George, Adekunle O; Ogunbiyi, Adebola O; Daramola, Olaniyi O M

    2006-01-01

    The traditional practice of cutaneous adornment is rich and vast amongst the Yoruba in the south-western part of Nigeria. There are varieties of traditionally made products, such as oils, soaps, fragrances, and beads, that have been employed over the years to enhance body beauty. This rich cultural heritage, however, has more or less given way to the values of Western culture, together with the disadvantages of the latter, manifesting as sequelae on the skin.

  1. Report on the survey of abandoned uraniferous lignite mines in southwestern North Dakota

    International Nuclear Information System (INIS)

    Lyon, R.J.; Prochaska, D.; Burgess, J.L.; Patrick, D.

    1986-03-01

    A radiation survey was conducted in October 1983 as part of the proposed reclamation plan of abandoned uraniferous lignite mines in southwestern North Dakota. The survey was made to determine the extent of contamination caused by mining operations in the 1960's. Radiation measurements were made and soil samples were taken at approximately 300 locations around six mine sites comprising eleven lignite mine pits. Toxic element analysis was also done on 50 of the soil samples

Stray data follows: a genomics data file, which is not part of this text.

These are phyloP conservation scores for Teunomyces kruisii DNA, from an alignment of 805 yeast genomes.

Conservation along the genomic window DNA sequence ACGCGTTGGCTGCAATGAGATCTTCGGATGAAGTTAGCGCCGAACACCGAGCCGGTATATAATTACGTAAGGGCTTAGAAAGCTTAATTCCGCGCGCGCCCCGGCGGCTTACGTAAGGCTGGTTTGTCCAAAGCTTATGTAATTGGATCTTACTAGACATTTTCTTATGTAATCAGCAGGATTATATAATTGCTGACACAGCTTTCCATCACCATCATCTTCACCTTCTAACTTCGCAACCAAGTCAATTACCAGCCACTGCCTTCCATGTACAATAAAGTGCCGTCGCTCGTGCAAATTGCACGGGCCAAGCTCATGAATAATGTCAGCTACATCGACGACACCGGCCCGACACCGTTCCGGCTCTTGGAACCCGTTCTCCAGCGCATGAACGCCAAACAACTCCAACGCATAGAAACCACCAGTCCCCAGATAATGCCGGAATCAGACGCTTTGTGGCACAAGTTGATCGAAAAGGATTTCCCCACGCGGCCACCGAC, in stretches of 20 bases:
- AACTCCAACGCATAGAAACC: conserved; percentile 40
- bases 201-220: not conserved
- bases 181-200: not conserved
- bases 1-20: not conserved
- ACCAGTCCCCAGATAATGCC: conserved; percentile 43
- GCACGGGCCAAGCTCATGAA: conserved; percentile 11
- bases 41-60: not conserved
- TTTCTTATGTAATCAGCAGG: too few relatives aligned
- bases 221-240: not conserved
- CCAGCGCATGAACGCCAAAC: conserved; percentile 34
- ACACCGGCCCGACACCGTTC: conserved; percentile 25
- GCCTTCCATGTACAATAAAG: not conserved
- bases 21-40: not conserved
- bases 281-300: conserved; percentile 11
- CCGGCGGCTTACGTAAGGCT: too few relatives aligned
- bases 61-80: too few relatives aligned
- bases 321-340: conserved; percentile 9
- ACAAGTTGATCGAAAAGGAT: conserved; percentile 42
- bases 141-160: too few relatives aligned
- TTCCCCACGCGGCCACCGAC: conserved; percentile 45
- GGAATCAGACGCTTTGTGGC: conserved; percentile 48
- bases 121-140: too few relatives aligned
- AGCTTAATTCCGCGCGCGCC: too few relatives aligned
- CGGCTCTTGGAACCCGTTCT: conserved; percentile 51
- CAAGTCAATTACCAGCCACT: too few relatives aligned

2. First find of serpentinite in the cliffs of the Heracleian Peninsula of Southwestern Crimea

    Science.gov (United States)

    Demina, L. I.; Promyslova, M. Yu.; Koronovskii, N. V.; Tzarev, V. V.

    2017-07-01

    This paper reports on the geological position and composition of serpentinite and serpentinitized peridotite, which we were the first to find in the cliffs of the southern part of the Heracleian Peninsula of Southwestern Crimea. In combination with pillow lava, gabbro, fragments of parallel dikes, and jasper, these rocks form an ophiolite association, which formerly belonged to the ancient crust of a back-arc basin that had reached the spreading stage of development.

  3. Floods of December 1964 and January 1965 in the Far Western States; Part 1 Description

    Science.gov (United States)

    Waananen, A.O.; Harris, D.D.; Williams, R.C.

    1971-01-01